Rolls-Royce to bid for new China-Russia wide-body jet engines
Rolls-Royce will join the bid to provide engines for the CRAIC CR929 (formerly known as C929), a new wide-body jetliner China is developing together with Russia, the China Daily newspaper reported on April 14, 2018. The first round of bidding is expected to begin in May 2018.
The request for a proposal to supply the new CR929 jet with engines was issued to manufacturers in December 2017. The British Rolls-Royce and the U.S. General Electric, among other companies, are expected to respond, China Daily writes. The first round of bidding should start in May 2018, with the results expected to be announced by the end of 2018 or in 2019.
“We are taking it very seriously. We want to be the engine provider. The CR929 will invite a lot of positive competition and innovative opportunities to the aviation industry,” Paul Stein, chief technology officer of Rolls-Royce, was quoted as saying in Beijing on April 13, 2018.
The Chinese state-owned plane manufacturer Commercial Aircraft Corporation of China (COMAC) is developing the CR929 jet together with Russia’s United Aircraft Corporation (UAC), in a joint venture that is known as the China-Russia Commercial Aircraft International Company (CRAIC).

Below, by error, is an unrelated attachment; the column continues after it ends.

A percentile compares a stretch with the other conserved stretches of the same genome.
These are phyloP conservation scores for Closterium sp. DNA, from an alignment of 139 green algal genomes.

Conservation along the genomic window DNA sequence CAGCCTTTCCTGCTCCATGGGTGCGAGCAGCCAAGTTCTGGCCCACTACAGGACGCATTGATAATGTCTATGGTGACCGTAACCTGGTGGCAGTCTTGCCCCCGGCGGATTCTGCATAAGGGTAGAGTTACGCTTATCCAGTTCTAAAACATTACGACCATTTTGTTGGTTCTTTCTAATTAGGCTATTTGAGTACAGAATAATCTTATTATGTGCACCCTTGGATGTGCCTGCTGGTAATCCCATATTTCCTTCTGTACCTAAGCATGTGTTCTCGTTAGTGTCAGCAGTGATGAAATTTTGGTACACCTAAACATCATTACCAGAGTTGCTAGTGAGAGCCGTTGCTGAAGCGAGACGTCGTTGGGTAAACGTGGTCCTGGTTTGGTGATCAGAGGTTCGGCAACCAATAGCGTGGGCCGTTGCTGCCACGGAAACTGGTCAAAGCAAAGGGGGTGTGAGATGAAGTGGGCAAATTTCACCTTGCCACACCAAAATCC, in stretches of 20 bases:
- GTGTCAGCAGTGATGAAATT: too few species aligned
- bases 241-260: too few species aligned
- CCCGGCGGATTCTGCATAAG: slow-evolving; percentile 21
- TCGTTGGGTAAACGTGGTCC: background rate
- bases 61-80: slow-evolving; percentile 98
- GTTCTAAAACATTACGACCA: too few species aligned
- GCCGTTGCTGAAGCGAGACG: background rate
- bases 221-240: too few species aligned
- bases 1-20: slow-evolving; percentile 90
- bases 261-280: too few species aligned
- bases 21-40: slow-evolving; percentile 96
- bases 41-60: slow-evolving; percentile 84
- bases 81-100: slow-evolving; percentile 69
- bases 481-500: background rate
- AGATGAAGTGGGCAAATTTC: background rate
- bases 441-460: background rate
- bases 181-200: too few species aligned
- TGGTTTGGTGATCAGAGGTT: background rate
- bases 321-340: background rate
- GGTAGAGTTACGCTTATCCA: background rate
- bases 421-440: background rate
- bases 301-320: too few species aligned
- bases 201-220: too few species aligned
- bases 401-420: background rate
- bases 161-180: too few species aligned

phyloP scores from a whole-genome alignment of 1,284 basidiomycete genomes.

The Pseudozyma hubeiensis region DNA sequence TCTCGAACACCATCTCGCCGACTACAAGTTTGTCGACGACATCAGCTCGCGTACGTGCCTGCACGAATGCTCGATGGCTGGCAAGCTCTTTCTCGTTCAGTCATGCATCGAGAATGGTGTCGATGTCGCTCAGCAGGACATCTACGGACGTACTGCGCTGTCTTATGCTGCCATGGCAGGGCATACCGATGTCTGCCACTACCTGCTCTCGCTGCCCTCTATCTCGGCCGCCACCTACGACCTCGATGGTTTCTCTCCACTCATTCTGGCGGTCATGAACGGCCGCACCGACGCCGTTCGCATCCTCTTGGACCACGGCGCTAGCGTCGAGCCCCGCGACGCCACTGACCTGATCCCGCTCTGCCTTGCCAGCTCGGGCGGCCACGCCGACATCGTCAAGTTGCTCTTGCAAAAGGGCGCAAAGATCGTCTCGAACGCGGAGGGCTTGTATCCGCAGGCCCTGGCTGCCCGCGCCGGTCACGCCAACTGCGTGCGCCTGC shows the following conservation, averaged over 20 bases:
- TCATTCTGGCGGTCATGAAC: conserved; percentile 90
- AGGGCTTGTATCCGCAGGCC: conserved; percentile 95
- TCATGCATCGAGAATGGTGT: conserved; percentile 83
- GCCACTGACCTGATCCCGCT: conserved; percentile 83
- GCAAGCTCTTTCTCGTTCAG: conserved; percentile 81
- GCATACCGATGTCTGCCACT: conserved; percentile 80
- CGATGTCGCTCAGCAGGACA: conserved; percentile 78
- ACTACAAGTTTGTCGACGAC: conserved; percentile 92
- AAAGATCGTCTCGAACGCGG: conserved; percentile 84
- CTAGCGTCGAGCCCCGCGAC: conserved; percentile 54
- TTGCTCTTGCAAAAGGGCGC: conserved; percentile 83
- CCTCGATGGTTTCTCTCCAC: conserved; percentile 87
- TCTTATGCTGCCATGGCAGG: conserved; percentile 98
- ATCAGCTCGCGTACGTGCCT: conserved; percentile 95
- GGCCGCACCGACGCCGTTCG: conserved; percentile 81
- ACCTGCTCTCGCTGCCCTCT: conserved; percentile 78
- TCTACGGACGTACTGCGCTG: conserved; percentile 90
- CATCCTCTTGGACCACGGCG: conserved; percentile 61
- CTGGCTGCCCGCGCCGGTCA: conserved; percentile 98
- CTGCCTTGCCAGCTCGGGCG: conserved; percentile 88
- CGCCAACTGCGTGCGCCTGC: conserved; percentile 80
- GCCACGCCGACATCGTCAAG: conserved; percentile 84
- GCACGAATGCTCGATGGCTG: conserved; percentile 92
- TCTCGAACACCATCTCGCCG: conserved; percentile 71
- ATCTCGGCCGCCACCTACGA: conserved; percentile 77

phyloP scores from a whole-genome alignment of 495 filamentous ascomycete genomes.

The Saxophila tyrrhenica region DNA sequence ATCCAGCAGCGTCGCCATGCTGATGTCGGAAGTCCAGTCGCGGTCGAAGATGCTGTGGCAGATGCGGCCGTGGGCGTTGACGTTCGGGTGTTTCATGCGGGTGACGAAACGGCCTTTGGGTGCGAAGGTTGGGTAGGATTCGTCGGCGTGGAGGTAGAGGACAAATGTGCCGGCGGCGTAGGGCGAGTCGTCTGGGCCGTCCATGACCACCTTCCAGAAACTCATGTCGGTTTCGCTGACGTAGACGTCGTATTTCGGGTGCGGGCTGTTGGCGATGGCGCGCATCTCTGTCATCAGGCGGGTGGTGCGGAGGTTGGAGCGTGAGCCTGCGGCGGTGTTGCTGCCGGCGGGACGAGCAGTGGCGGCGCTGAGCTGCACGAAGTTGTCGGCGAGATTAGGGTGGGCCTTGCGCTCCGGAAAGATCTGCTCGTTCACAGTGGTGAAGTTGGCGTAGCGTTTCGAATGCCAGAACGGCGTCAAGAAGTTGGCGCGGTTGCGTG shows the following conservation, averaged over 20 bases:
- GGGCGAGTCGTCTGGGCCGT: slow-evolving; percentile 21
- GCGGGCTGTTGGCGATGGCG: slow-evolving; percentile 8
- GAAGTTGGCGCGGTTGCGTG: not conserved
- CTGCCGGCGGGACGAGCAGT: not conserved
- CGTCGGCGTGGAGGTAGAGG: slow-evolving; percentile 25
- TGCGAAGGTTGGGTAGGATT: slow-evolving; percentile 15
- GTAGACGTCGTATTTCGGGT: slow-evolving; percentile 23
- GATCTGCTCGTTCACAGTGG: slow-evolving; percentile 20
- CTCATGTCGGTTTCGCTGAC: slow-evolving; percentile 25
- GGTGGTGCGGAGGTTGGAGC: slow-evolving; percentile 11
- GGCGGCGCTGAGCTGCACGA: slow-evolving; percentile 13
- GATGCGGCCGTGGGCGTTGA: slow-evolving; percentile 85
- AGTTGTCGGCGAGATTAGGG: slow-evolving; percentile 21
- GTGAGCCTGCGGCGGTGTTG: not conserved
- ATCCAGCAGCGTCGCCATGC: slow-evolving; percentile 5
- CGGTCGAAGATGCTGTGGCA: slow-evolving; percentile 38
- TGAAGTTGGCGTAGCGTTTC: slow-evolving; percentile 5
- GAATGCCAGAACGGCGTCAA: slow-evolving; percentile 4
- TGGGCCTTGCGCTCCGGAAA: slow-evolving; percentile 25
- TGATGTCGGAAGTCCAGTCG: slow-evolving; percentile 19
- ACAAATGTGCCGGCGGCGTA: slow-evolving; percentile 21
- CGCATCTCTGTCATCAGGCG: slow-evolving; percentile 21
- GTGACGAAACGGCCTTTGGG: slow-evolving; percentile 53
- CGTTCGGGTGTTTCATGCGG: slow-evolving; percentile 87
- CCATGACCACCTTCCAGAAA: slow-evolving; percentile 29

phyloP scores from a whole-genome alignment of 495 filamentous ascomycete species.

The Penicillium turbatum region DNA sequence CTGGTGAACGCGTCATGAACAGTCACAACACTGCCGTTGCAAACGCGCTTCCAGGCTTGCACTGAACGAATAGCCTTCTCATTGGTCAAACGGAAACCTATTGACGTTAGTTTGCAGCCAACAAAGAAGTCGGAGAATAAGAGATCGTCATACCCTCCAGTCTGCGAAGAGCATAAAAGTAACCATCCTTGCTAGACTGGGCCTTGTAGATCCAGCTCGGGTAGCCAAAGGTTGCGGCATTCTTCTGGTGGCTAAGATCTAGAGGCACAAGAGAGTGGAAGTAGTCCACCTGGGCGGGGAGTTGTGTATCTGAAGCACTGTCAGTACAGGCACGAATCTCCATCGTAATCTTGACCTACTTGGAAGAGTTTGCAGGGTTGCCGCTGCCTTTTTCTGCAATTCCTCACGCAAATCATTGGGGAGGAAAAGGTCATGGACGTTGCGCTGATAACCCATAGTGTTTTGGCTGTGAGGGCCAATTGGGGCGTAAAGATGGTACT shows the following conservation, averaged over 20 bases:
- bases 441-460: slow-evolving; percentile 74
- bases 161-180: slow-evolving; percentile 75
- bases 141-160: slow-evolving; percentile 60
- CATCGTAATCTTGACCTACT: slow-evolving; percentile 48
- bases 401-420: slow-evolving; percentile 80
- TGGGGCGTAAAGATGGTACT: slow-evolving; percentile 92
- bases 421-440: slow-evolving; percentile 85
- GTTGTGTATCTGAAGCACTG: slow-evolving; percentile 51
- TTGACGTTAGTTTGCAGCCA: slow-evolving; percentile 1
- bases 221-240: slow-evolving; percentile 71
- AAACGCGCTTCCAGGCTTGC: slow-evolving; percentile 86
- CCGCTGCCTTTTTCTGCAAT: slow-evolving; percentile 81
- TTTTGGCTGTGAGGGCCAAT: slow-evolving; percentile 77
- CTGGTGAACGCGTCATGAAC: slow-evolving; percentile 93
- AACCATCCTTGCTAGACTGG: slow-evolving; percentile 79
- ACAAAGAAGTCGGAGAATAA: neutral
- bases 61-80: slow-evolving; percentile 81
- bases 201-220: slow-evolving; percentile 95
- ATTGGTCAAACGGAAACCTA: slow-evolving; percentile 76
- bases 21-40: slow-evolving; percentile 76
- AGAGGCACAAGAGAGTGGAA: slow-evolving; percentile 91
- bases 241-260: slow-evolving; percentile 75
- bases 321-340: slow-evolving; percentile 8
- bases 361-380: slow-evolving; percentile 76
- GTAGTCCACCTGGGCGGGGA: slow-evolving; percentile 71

Rolls-Royce’s engineering and technology team is reportedly in talks with CRAIC, “to ensure the potential engine to be used will best fit the aircraft”. In addition, the British engine manufacturer is discussing “potential cooperation opportunities” with other Chinese firms, including aero engine manufacturers, China Daily writes.
"China has an ambition in developing its civil aviation industry. Rolls-Royce wants to be part of that ambition and growth," Stein was quoted as saying by the newspaper. The British company itself has not provided any public statement on the matter so far.
China is developing its own homegrown jets in order to raise the country’s profile in global aviation. The first passenger plane made in China was the C919 narrow-body jet, which completed its maiden flight in November 2017. The follow-up model – the C929 (now CR929) - a long-range, twin-aisle, wide-body jetliner, could be introduced in 2025, with its maiden flights and first deliveries taking place sometime in 2025-2028.
According to Reuters, with the new jet, the company aims to disrupt the current Boeing and Airbus duopoly, and to eventually take 10% of the wide-body jetliner market dominated by the B787 and A350.
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